saw his own research begin to evolve beyond artificial organs. He studied blood
coagulation from an engineering perspective, which turned out to be useful in
understanding why artificial hearts were forming blood clots, but he later
wanted to move beyond artificial hearts and look at ways to make tissue for
cardiac repair. His research group currently focuses on developing
cardiovascular technologies, with projects that address medical device
biocompatibility and design, hypothesis-driven biomaterials development, tissue
engineering, and targeted imaging.
Dr. Wagner believes that advancements in
regenerative medicine require a collaborative effort in which bioengineering
plays a large role. “An interdisciplinary approach is what makes the McGowan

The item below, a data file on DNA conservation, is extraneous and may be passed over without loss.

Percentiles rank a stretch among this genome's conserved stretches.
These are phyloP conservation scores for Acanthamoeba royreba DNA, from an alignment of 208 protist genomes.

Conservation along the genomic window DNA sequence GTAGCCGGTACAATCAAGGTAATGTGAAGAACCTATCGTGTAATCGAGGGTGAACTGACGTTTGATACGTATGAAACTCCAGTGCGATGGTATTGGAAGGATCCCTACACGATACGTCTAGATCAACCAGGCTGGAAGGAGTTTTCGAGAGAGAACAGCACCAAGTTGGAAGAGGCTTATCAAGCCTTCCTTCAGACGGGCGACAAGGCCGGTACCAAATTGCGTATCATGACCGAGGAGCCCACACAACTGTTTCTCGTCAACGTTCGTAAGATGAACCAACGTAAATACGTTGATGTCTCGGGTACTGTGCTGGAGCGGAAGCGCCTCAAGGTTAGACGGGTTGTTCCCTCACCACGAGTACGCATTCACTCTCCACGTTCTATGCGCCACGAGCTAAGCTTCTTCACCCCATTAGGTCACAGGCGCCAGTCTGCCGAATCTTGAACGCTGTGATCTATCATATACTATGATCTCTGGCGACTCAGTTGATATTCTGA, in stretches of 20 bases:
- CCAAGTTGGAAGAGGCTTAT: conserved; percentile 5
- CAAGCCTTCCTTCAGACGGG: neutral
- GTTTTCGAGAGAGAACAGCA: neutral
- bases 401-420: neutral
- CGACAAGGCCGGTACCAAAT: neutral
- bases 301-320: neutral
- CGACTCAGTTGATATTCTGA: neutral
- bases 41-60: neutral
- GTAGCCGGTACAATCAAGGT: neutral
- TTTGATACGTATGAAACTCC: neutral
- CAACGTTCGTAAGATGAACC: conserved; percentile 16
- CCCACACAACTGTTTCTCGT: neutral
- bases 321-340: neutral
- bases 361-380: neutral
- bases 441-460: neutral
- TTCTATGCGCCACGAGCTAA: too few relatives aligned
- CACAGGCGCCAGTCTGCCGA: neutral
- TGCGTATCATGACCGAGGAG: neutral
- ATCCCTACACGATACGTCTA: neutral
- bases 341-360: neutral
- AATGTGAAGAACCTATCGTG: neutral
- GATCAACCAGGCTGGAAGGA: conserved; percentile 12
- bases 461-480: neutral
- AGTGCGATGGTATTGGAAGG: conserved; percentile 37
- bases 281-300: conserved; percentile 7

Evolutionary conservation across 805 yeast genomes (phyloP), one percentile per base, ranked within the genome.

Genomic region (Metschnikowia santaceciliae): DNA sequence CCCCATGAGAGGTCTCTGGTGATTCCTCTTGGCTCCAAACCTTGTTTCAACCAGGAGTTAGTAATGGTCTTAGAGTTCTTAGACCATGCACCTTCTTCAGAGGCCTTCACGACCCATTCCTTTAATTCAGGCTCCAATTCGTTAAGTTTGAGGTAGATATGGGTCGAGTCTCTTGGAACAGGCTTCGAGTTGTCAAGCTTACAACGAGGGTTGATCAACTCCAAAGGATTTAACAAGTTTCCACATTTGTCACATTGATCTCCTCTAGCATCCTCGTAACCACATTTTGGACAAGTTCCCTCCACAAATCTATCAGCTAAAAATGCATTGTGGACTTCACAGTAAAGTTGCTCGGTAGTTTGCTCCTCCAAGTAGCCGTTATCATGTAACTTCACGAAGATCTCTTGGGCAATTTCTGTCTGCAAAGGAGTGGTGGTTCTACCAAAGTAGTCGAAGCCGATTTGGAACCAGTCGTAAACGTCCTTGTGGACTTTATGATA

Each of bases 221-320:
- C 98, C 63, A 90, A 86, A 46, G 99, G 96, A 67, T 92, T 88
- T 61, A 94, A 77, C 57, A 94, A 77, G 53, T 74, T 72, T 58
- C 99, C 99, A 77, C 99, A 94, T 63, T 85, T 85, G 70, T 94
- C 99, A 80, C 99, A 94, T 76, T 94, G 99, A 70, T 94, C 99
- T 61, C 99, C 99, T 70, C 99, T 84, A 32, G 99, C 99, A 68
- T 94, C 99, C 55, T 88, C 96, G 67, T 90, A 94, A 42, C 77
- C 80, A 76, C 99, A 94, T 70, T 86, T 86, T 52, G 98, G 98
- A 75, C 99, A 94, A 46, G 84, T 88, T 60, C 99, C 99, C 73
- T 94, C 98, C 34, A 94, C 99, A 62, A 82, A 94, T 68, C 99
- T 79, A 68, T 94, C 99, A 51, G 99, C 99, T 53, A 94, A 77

Institute thrive,” he said. “The problem we are trying to solve is what happens
when a part of the body is no longer working. A clinical viewpoint is
necessary, but medical training doesn’t give you an engineer’s perspective of
design and manufacturing. You need a solid foot in both camps to make
This approach is well-suited for the
University of Pittsburgh, which ranked fourth among U.S. universities in
funding by the National Institutes of Health in FY 2018. These research
opportunities are complemented by the world-renowned University of Pittsburgh
Medical Center, which has helped to create a collaborative environment
conducive to productive medical research.
“Institutes are created to bring people from
different disciplines together to solve a common problem, and that is exactly
what we are doing at the McGowan Institute,” said Dr. Wagner. “If you look in
our laboratories, you could find a nursing professor, a pathology professor, a